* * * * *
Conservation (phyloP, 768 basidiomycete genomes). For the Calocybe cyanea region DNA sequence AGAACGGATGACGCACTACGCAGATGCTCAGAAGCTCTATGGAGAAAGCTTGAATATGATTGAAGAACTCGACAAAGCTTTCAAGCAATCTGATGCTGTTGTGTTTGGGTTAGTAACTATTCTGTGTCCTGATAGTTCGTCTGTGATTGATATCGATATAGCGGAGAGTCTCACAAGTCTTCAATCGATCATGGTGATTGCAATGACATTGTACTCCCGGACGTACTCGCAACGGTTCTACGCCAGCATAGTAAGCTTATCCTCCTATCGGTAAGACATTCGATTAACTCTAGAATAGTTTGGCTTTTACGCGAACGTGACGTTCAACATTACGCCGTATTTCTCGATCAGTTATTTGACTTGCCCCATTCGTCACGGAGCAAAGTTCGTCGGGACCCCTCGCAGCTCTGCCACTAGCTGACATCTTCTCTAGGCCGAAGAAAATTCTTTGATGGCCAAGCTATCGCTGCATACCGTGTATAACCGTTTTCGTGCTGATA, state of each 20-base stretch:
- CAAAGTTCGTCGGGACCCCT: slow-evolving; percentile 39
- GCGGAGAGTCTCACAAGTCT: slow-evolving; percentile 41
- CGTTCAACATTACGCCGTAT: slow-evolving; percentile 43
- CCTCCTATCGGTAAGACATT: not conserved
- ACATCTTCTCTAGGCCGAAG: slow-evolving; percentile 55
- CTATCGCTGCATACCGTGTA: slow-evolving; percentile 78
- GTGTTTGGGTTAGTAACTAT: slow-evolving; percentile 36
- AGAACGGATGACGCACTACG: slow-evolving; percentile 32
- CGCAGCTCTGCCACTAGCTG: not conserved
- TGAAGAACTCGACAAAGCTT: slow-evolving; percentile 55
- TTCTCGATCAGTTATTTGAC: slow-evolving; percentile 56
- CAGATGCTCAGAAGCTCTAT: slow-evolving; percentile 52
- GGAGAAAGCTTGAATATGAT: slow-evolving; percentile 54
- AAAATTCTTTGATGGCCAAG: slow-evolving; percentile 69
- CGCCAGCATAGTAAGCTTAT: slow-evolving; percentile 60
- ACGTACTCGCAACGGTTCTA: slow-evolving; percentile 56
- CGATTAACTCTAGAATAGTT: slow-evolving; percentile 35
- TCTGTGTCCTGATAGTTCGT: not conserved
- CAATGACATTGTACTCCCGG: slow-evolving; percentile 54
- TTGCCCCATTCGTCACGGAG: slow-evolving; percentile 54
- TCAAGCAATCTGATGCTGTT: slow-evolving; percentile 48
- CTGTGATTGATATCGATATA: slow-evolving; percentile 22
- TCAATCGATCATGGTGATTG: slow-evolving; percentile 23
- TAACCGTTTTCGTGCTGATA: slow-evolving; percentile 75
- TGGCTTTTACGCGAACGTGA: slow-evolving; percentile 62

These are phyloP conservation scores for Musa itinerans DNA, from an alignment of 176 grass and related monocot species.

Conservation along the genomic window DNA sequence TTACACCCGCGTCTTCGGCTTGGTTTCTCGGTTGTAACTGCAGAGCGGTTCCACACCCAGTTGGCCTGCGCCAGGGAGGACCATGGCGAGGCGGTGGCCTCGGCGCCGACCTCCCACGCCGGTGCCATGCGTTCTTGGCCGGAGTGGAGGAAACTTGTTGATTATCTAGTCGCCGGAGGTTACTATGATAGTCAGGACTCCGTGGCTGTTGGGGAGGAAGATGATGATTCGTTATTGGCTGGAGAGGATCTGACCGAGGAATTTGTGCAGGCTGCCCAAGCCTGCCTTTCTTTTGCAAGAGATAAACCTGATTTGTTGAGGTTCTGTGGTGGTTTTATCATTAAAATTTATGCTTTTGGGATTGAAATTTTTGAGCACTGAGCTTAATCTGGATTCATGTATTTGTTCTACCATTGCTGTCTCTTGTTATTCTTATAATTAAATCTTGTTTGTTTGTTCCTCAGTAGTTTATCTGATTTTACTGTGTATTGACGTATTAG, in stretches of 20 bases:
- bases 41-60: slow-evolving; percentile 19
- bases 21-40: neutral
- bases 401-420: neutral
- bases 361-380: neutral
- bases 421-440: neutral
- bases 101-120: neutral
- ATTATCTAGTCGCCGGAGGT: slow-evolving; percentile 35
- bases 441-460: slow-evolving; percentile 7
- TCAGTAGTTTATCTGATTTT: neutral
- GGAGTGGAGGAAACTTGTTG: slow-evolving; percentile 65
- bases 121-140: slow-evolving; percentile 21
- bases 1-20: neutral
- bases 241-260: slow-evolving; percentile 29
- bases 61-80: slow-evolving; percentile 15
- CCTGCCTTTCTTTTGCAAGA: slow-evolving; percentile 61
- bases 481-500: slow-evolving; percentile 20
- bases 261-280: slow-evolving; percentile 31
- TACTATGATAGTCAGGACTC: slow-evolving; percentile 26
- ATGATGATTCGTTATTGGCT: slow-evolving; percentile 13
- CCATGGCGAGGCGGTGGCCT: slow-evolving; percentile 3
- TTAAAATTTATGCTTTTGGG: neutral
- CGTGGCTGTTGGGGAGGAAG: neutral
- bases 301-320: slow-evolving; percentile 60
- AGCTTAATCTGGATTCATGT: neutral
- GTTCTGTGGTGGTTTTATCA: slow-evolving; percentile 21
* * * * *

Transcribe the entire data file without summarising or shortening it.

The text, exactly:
Conservation (phyloP, 768 basidiomycete genomes). For the Calocybe cyanea region DNA sequence AGAACGGATGACGCACTACGCAGATGCTCAGAAGCTCTATGGAGAAAGCTTGAATATGATTGAAGAACTCGACAAAGCTTTCAAGCAATCTGATGCTGTTGTGTTTGGGTTAGTAACTATTCTGTGTCCTGATAGTTCGTCTGTGATTGATATCGATATAGCGGAGAGTCTCACAAGTCTTCAATCGATCATGGTGATTGCAATGACATTGTACTCCCGGACGTACTCGCAACGGTTCTACGCCAGCATAGTAAGCTTATCCTCCTATCGGTAAGACATTCGATTAACTCTAGAATAGTTTGGCTTTTACGCGAACGTGACGTTCAACATTACGCCGTATTTCTCGATCAGTTATTTGACTTGCCCCATTCGTCACGGAGCAAAGTTCGTCGGGACCCCTCGCAGCTCTGCCACTAGCTGACATCTTCTCTAGGCCGAAGAAAATTCTTTGATGGCCAAGCTATCGCTGCATACCGTGTATAACCGTTTTCGTGCTGATA, state of each 20-base stretch:
- CAAAGTTCGTCGGGACCCCT: slow-evolving; percentile 39
- GCGGAGAGTCTCACAAGTCT: slow-evolving; percentile 41
- CGTTCAACATTACGCCGTAT: slow-evolving; percentile 43
- CCTCCTATCGGTAAGACATT: not conserved
- ACATCTTCTCTAGGCCGAAG: slow-evolving; percentile 55
- CTATCGCTGCATACCGTGTA: slow-evolving; percentile 78
- GTGTTTGGGTTAGTAACTAT: slow-evolving; percentile 36
- AGAACGGATGACGCACTACG: slow-evolving; percentile 32
- CGCAGCTCTGCCACTAGCTG: not conserved
- TGAAGAACTCGACAAAGCTT: slow-evolving; percentile 55
- TTCTCGATCAGTTATTTGAC: slow-evolving; percentile 56
- CAGATGCTCAGAAGCTCTAT: slow-evolving; percentile 52
- GGAGAAAGCTTGAATATGAT: slow-evolving; percentile 54
- AAAATTCTTTGATGGCCAAG: slow-evolving; percentile 69
- CGCCAGCATAGTAAGCTTAT: slow-evolving; percentile 60
- ACGTACTCGCAACGGTTCTA: slow-evolving; percentile 56
- CGATTAACTCTAGAATAGTT: slow-evolving; percentile 35
- TCTGTGTCCTGATAGTTCGT: not conserved
- CAATGACATTGTACTCCCGG: slow-evolving; percentile 54
- TTGCCCCATTCGTCACGGAG: slow-evolving; percentile 54
- TCAAGCAATCTGATGCTGTT: slow-evolving; percentile 48
- CTGTGATTGATATCGATATA: slow-evolving; percentile 22
- TCAATCGATCATGGTGATTG: slow-evolving; percentile 23
- TAACCGTTTTCGTGCTGATA: slow-evolving; percentile 75
- TGGCTTTTACGCGAACGTGA: slow-evolving; percentile 62

These are phyloP conservation scores for Musa itinerans DNA, from an alignment of 176 grass and related monocot species.

Conservation along the genomic window DNA sequence TTACACCCGCGTCTTCGGCTTGGTTTCTCGGTTGTAACTGCAGAGCGGTTCCACACCCAGTTGGCCTGCGCCAGGGAGGACCATGGCGAGGCGGTGGCCTCGGCGCCGACCTCCCACGCCGGTGCCATGCGTTCTTGGCCGGAGTGGAGGAAACTTGTTGATTATCTAGTCGCCGGAGGTTACTATGATAGTCAGGACTCCGTGGCTGTTGGGGAGGAAGATGATGATTCGTTATTGGCTGGAGAGGATCTGACCGAGGAATTTGTGCAGGCTGCCCAAGCCTGCCTTTCTTTTGCAAGAGATAAACCTGATTTGTTGAGGTTCTGTGGTGGTTTTATCATTAAAATTTATGCTTTTGGGATTGAAATTTTTGAGCACTGAGCTTAATCTGGATTCATGTATTTGTTCTACCATTGCTGTCTCTTGTTATTCTTATAATTAAATCTTGTTTGTTTGTTCCTCAGTAGTTTATCTGATTTTACTGTGTATTGACGTATTAG, in stretches of 20 bases:
- bases 41-60: slow-evolving; percentile 19
- bases 21-40: neutral
- bases 401-420: neutral
- bases 361-380: neutral
- bases 421-440: neutral
- bases 101-120: neutral
- ATTATCTAGTCGCCGGAGGT: slow-evolving; percentile 35
- bases 441-460: slow-evolving; percentile 7
- TCAGTAGTTTATCTGATTTT: neutral
- GGAGTGGAGGAAACTTGTTG: slow-evolving; percentile 65
- bases 121-140: slow-evolving; percentile 21
- bases 1-20: neutral
- bases 241-260: slow-evolving; percentile 29
- bases 61-80: slow-evolving; percentile 15
- CCTGCCTTTCTTTTGCAAGA: slow-evolving; percentile 61
- bases 481-500: slow-evolving; percentile 20
- bases 261-280: slow-evolving; percentile 31
- TACTATGATAGTCAGGACTC: slow-evolving; percentile 26
- ATGATGATTCGTTATTGGCT: slow-evolving; percentile 13
- CCATGGCGAGGCGGTGGCCT: slow-evolving; percentile 3
- TTAAAATTTATGCTTTTGGG: neutral
- CGTGGCTGTTGGGGAGGAAG: neutral
- bases 301-320: slow-evolving; percentile 60
- AGCTTAATCTGGATTCATGT: neutral
- GTTCTGTGGTGGTTTTATCA: slow-evolving; percentile 21